• Copper and Brass Plumbing Valves and Connectors
  • Copper Tubing
  • Copper Wire
  • Electric Motors
  • Insulated Wire
  • Radiators
  • Screen Doors/Windows (glass removed)
  • Stainless Steel

Prohibited Materials

  • Acetylene Cylinders
  • Asbestos or Asbestos Containing Materials (ACM)- applies to both fibrous and solid materials
  • Any Scrap Containing Refrigerants (CFC or HCFC) (Freezers, Refrigerators)  Air Conditioners are accepted for a $10 fee
  • Cathode Ray Tubes (CRT/tube-style computer monitors or televisions)
  • Closed Compressed Gas Cylinders – high pressure cylinders with valve intact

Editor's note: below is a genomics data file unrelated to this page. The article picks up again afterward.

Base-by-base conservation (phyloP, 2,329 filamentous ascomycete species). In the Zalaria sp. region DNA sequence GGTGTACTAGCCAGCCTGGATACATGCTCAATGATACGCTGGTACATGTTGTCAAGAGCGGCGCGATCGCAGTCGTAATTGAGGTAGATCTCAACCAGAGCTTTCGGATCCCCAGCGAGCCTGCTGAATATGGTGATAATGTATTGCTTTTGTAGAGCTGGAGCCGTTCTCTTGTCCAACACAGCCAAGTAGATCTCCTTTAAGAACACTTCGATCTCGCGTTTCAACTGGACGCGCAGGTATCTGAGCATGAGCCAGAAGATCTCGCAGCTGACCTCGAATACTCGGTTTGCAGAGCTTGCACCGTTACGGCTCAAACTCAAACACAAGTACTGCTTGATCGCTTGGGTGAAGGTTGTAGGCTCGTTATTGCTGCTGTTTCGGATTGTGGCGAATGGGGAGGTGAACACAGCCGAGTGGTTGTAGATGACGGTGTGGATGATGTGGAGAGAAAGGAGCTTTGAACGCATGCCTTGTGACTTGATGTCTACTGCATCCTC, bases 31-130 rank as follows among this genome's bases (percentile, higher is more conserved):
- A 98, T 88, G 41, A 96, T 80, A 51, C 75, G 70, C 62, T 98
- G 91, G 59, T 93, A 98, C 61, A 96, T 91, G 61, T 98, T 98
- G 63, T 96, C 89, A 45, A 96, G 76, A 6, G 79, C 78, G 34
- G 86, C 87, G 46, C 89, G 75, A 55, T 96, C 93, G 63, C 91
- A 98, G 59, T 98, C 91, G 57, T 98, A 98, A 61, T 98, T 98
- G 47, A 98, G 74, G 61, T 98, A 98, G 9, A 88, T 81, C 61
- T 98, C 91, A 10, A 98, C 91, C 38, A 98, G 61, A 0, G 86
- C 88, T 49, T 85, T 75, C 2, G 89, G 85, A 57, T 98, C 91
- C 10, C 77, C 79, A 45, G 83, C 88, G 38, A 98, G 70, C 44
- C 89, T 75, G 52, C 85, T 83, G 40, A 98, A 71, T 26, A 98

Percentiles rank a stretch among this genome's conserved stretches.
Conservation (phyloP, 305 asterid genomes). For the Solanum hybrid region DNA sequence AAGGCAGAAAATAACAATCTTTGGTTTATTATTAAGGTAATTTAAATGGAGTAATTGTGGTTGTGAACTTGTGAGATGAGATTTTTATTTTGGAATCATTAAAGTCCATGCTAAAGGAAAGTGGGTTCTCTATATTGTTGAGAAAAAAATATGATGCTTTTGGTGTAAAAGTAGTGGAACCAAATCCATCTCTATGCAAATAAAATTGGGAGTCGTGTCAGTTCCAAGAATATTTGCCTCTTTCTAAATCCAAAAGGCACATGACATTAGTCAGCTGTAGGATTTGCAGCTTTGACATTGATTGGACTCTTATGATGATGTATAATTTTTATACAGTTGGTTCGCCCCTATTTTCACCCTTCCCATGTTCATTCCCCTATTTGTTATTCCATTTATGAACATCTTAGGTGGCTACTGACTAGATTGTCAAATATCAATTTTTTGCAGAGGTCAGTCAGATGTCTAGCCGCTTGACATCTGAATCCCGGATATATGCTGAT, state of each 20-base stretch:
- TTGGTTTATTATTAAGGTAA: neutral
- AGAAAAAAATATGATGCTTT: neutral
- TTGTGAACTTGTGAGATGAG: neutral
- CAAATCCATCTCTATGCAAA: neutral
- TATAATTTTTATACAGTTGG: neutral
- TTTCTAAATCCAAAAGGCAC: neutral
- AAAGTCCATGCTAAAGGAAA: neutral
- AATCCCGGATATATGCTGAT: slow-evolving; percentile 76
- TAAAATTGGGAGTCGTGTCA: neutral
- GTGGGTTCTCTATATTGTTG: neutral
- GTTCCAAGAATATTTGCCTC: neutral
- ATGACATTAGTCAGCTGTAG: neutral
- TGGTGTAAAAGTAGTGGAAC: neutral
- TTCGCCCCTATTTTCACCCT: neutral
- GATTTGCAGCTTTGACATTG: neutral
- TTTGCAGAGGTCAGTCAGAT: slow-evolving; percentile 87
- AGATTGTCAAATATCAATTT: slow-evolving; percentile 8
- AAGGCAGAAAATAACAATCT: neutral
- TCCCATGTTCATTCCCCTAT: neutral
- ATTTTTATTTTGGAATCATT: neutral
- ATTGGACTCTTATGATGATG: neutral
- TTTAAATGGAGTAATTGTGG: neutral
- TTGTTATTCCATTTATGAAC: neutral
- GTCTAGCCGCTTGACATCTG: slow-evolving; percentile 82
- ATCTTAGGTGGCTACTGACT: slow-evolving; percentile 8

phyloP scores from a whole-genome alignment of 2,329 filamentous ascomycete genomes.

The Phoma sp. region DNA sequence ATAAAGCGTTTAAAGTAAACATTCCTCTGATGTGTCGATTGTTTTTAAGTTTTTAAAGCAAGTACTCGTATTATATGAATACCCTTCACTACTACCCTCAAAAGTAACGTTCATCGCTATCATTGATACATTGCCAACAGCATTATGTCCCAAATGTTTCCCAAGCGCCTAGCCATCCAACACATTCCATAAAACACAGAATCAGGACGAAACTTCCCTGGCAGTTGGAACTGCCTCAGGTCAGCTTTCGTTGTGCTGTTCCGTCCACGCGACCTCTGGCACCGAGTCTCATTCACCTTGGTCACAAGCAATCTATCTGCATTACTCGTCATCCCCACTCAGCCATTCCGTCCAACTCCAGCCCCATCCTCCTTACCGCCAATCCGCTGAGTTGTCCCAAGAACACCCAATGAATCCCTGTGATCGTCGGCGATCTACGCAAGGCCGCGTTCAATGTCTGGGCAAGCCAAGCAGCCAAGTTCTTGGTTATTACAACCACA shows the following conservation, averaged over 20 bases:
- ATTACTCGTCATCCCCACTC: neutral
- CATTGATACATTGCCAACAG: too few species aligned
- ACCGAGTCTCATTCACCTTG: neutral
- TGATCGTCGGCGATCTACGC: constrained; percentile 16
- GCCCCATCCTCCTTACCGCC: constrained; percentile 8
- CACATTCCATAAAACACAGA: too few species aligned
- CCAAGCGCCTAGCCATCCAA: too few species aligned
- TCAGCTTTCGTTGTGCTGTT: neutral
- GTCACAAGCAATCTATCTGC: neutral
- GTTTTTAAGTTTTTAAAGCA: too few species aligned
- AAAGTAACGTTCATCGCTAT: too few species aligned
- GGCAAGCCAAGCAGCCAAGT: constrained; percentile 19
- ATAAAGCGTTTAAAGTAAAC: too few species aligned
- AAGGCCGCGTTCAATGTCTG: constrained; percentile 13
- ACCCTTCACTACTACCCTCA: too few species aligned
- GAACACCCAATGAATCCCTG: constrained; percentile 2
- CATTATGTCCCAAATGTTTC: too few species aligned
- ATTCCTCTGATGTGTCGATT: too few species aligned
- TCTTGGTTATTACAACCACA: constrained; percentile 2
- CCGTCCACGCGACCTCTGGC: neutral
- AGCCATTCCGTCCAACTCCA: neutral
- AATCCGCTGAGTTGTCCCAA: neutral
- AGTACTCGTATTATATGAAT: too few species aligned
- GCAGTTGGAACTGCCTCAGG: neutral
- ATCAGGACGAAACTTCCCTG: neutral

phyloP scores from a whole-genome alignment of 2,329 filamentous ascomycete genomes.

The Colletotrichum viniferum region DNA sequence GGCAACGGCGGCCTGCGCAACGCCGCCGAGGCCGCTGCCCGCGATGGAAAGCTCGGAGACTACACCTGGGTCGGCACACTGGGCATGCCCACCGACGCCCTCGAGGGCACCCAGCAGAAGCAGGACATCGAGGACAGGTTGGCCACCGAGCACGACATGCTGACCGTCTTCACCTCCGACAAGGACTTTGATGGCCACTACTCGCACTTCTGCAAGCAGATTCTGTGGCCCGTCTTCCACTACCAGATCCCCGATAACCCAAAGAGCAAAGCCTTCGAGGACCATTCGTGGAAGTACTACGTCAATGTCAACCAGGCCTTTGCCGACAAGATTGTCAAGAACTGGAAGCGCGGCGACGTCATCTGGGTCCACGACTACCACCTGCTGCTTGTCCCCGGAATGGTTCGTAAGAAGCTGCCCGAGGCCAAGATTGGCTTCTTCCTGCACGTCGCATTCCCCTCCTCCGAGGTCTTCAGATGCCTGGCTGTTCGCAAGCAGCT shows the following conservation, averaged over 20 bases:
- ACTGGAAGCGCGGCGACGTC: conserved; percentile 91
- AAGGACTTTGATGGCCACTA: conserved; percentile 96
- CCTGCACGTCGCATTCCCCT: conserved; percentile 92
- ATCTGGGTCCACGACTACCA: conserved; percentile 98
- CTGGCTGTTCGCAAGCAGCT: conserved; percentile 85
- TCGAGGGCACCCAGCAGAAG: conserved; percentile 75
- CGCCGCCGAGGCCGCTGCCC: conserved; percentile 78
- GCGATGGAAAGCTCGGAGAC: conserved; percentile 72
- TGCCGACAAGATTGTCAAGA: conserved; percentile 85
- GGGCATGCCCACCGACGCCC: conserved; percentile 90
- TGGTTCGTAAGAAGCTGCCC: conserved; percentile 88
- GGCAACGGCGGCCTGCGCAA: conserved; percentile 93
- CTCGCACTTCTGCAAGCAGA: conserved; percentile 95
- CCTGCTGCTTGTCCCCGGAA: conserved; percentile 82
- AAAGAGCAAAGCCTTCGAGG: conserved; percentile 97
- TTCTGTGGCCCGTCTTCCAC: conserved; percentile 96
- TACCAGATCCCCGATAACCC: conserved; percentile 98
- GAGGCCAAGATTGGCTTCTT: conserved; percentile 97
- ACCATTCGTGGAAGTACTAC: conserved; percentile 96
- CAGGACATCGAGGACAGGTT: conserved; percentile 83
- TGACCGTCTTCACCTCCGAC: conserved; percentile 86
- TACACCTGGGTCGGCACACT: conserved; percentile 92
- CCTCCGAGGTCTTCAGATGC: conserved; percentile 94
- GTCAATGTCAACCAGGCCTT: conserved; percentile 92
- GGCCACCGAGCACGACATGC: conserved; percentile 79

• Combustible or Flammable Materials – fuels, paints, degreasers, unpunctured aerosol cans
  • Corrosive Materials – highly acidic or caustic materials (battery acid, caustic soda, etc.)
  • Explosive Materials, Munitions, Shell Casings – includes suspect military scrap
  • Free Flowing Liquids (including water)
  • Hazardous Waste – toxic or poisonous materials or wastes
  • Infectious Materials – blood-soaked or biohazard items
  • Liquids or Scrap Containing Free Flowing Liquids – fuels, antifreeze, oils, hydraulic fluid, paints
  • Mercury Containing Materials – mercury-containing thermostats, switches or fluorescent light bulbs
  • Non-Metallic Items – concrete, wood, asphalt, dirt, debris, tires (more than 5 per auto)
  • PCB-Containing Materials
  • Whole tanks uncut
  • Radioactive Scrap – anything exhibiting radiation levels above background
  • Scrap with Small Capacitors that contain 50 ppm of PCBs